Copper River Chef Thoughts with Cesar Figueroa
Continuing our chef conversations, we talked with Chef Cesar Figueroa, the winner of our 2021 Copper River Coho Chef Competition. Aiming to get a picture of what he learned during his time in Alaska, and how it changed his perspective, we asked him a series of questions and took careful note of the answers of this culinary genius.
Do you feel you gained a deeper appreciation for or understanding of the process of bringing salmon to the world? What aspects of this process stuck out most to you?
I definitely learned a lot. Sometimes you don’t consider all the steps it takes to get a piece of steak, or a piece of fish to your table. Now that I’ve learned about it at the source I’ve seen all the moving parts, from the way you take care of it to the work put into conservation and developing the community around it. Learning about how the fish find their way home stuck out to me. Sometimes at night I just think about it; it really sticks with me.
Do you believe that this trip has shaped how you think about sourcing protein, or food in general, even beyond just salmon?
Definitely yes. I’ve already been familiar with this as a chef, but then to be able to see the operation of Copper River Salmon, it makes me want to find the best in the world. Literally Copper River Salmon is the finest in the world, and you can definitely find it if you look for it. Supporting the harvesters and the sustainability for future generations is so important.
What was the most surprising aspect of your time in Alaska?
I didn’t expect the amount of biologists there. I was expecting a fisherman town, a working town, where you go out and catch fish then bring it back and sell it. I didn’t think about the biologists putting work into tracking the history and returns, and managing when you can fish. That knowledge was very impactful to me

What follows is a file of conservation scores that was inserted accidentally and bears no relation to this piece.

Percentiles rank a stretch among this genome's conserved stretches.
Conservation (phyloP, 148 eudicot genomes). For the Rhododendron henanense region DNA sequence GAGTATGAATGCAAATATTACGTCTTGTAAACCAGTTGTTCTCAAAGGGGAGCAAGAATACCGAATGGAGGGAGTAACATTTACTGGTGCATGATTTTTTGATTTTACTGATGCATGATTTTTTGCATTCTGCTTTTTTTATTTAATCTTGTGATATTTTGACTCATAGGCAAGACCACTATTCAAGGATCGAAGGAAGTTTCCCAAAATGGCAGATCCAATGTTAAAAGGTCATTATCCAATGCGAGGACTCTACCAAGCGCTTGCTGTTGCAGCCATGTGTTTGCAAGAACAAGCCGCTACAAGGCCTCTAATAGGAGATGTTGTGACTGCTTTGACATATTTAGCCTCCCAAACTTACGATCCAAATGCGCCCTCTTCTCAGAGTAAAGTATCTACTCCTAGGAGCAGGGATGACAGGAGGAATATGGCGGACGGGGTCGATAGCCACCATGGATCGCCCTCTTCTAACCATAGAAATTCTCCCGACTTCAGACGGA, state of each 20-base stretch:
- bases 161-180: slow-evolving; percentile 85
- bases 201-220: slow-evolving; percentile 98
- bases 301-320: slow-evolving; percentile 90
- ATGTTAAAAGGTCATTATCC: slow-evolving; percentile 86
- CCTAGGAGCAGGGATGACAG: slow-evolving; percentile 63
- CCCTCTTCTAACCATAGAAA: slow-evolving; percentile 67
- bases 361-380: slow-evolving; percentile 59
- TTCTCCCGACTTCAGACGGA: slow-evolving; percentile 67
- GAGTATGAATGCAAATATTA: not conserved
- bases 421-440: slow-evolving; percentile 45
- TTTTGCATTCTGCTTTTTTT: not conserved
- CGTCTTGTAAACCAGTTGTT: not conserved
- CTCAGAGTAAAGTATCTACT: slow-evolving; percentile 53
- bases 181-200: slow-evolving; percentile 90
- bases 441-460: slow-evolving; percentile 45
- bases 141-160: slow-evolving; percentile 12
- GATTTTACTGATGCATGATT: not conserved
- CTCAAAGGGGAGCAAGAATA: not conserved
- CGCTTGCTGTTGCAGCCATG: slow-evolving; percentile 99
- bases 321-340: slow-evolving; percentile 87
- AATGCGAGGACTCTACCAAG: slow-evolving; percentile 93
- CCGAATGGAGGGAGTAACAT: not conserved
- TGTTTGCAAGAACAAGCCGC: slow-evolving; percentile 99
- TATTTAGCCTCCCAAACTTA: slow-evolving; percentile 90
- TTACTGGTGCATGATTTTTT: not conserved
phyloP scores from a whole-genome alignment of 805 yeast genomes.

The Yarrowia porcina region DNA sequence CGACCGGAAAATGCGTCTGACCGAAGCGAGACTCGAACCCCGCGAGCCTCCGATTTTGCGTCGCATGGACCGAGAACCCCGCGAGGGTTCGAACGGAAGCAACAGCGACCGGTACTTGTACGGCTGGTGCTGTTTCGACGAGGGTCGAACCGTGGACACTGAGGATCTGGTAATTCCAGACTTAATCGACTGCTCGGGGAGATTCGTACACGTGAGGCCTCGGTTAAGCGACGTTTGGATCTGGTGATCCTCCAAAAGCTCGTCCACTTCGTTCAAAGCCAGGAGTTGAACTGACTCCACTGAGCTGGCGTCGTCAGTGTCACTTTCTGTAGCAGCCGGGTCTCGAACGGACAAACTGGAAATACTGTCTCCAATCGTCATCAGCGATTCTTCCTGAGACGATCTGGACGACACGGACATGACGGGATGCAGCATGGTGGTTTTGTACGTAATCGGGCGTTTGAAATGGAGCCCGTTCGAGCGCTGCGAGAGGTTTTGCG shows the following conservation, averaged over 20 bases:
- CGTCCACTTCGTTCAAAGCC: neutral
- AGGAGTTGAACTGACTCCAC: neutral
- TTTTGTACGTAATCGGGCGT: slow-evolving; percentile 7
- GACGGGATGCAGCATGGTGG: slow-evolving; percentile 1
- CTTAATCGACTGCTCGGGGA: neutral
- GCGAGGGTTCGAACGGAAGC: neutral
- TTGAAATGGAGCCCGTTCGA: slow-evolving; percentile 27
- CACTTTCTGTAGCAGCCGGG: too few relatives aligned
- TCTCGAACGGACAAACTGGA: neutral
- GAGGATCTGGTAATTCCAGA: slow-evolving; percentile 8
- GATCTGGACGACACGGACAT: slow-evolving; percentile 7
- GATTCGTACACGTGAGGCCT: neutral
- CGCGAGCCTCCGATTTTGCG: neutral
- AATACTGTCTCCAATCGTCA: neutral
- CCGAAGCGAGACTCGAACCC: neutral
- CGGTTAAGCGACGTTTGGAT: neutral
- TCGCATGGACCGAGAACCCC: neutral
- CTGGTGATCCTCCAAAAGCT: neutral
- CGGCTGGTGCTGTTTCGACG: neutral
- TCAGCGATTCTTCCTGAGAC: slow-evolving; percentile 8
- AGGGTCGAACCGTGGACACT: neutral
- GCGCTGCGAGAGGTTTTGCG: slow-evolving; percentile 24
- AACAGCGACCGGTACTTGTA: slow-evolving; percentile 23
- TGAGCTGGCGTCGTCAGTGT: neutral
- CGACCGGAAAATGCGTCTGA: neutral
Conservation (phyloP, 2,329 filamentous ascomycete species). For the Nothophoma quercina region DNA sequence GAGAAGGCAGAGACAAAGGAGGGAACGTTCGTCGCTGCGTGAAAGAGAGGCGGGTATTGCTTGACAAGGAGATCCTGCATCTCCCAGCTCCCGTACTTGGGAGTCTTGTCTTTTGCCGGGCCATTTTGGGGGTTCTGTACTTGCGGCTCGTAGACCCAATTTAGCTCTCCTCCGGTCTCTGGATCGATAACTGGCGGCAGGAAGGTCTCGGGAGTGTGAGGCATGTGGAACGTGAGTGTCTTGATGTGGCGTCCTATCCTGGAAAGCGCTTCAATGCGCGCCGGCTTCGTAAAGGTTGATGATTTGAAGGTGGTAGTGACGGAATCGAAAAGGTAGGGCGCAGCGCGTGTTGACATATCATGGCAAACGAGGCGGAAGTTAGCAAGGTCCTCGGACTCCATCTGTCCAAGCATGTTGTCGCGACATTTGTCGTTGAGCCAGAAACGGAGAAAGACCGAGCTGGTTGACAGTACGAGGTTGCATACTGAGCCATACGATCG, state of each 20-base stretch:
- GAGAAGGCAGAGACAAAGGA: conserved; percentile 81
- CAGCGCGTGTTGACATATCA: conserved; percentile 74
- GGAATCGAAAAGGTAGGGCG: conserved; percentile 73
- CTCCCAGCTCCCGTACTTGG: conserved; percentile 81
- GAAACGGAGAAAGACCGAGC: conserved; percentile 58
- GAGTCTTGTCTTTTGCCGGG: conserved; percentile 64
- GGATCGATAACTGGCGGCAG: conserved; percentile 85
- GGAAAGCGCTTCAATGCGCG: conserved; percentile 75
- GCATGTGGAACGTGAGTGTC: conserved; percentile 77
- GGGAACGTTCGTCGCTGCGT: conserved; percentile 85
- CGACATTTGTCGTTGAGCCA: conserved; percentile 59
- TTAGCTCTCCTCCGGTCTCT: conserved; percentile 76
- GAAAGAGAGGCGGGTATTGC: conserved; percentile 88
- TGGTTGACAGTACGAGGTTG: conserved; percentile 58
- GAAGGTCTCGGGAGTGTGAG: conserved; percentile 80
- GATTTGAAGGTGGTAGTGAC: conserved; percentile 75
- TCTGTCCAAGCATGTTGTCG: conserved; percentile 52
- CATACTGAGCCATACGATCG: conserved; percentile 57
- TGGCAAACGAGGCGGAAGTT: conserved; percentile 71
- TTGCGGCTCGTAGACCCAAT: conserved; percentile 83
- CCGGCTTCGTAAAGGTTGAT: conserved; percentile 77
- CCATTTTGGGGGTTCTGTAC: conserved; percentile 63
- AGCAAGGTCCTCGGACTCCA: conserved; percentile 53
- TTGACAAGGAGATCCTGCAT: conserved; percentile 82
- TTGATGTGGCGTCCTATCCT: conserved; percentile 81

Three things that stuck out to me were:
1. Community & family
2. The knowledge of fishermen
3. The biologists
These three things working together was surprising to see. And landing there, I didn’t feel like an outsider. I felt like everyone cared for the land and the animals and everything, and it felt good. As a chef, seeing that lack of exploitation was great. I’m happy you guys have something so special.
Has your comfort level with serving wild salmon changed?
Definitely, I feel like I want salmon on my menu whenever it’s available. People need to be able to taste this beautiful fish, I want to be able to use everything, from the bones to the flesh. Copper River Salmon is something I want in my restaurant every year.
From what you learned, do you feel that Copper River Salmon is a truly superior product? Or is it just marketing?
After eating it raw, cooking it, aging it, and eating so many other salmons, I really think it is. As a chef I’m not worried about talking up a product to make friends, I mean what I say, and I would say that the color the flesh, the flavor, when you age it and lose moisture, the meat is beautiful and succulent. Compared to other fish, Copper River Salmon is the best in the world.
What were your impressions of the efforts put towards sustainability of this wild resource?
Another thing that stuck out to me was the net recycling, and that recycled material being turned into new things. Working to keep the environment clean is beautiful.